Loaded Carries: The Ultimate Strength & Conditioning Tool


It’s no mystery that loaded carries have a multitude of uses. The fact that we are able to effectively check off multiple boxes in terms of benefits is an added bonus.

We know that loaded carries can help us to develop stability in all three planes of motion, but we often don’t consider the value from a conditioning standpoint.

On top of being a foundational movement pattern (local motion), loaded carries can improve the aerobic abilities of the fast-twitch fibers, which means high power can be maintained longer.

Loaded carries work by recruiting high-threshold motor units and increases the oxidative abilities of these fibers by supplying them with constant oxygen.

We can use a variety of loaded carries that will fit the bill to help you develop core stability; from a maximal heart-rate perspective, performing sets of loaded carries will allow us to hover right on the anaerobic threshold line.

If you don’t believe me grab a set of heavy kettlebells and walk for 20 seconds. You’ll be pretty winded, but not in the sense that you’re not able to repeat this effort for multiple bouts.

It’s also important to note that competitive CrossFitters are constantly asked to lock weight out isometrically in a variety of tasks (handstand walking & overhead loaded carry variations) – loaded carries are a great means of improving those tasks.

Here’s what you need to know:

  • These loaded carries can be used in both strength & conditioning scenarios – the former will be used for shorter distances with heavier loads and the latter will be used for longer distances with lighter loads.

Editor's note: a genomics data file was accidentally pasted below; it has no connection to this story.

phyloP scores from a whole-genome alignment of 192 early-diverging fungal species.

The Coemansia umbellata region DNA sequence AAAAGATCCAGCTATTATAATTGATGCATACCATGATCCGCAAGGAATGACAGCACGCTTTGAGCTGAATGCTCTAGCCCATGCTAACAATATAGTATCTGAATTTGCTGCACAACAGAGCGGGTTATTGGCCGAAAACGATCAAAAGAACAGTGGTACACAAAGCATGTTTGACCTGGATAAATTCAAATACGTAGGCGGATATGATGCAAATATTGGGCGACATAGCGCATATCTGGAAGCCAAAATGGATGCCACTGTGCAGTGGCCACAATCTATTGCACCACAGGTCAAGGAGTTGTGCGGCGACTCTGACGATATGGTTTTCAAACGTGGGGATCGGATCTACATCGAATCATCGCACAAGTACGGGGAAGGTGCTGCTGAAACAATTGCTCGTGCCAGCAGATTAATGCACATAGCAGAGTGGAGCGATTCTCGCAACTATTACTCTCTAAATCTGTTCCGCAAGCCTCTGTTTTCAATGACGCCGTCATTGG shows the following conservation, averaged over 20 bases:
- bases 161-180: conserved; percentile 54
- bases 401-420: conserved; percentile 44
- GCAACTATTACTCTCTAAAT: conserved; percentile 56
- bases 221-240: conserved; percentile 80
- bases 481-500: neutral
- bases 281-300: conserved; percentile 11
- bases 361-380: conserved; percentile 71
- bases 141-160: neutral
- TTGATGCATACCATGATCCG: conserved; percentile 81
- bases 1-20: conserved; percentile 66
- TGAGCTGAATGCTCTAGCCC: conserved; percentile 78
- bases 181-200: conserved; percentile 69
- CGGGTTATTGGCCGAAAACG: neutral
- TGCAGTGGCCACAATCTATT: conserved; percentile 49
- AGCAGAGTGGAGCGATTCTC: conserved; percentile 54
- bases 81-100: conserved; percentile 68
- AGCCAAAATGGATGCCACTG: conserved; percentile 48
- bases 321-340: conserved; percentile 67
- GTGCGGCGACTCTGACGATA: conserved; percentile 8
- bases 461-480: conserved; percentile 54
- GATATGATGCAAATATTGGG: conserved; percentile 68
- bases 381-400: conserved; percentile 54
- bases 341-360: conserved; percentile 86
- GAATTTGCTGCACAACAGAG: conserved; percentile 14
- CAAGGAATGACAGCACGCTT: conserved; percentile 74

• You can constantly change how these are performed by adding things like a pulling sled to the mix
  • Longer distance carries should be done on a conditioning day whereas as heavier work can be done as a “finisher” on a strength-emphasis day
  • Use your imagination and “gamify” these finishers – 1/2 mile farmer carry for time is an example.

#10 Single Arm Farmer Carry

It’s hard to NOT include the single-arm farmer carry since it offers us the ability to train the frontal core, quadratus lumborum, and the aerobic system. Perform sets that last around 20s with the heaviest weight you can handle, alternating between both sides evenly.

Rest roughly 90s or until your heart rate is around 130-140. The single-arm carries will get your heart rate up and also develop frontal core stability.

#9 Front Rack Carry

Grab two kettlebells and place them in the front rack position. Your elbows should be in front, not flared out, and your ribs should be down/anterior core engaged.

Same guidelines as above; perform sets that last around 20s with the heaviest weight you can handle. Rest roughly 90s or until your heart rate is around 130-140.

#8 Crossbody Carry

With this variation, you’ll carry two kettlebells; one heavy and one lighter. You’ll hold one by your side (heavier kettlebell) and one in the Front Rack.

You’ll carry an equal distance on each side using the same guidelines as the 1st two categories we mentioned.

#7 Sledpull with heavy medball against your stomach

For this variation, you’ll attach a light sled to your weight belt and grab a heavy medball (50#s or more). Make sure you start light with this one. This variation will likely get your heart rate up a lot higher than the first two variations, so the training recommendations are going to differ.

You’ll want to perform 4 sets of 60 yards, resting 2 minutes between sets or for distances up to 800 meters.

You can alter the positioning of the medball as well as throughout your sets – against stomach, high on the chest, or low on the hips.

#6 Sledpull with two light kettlebells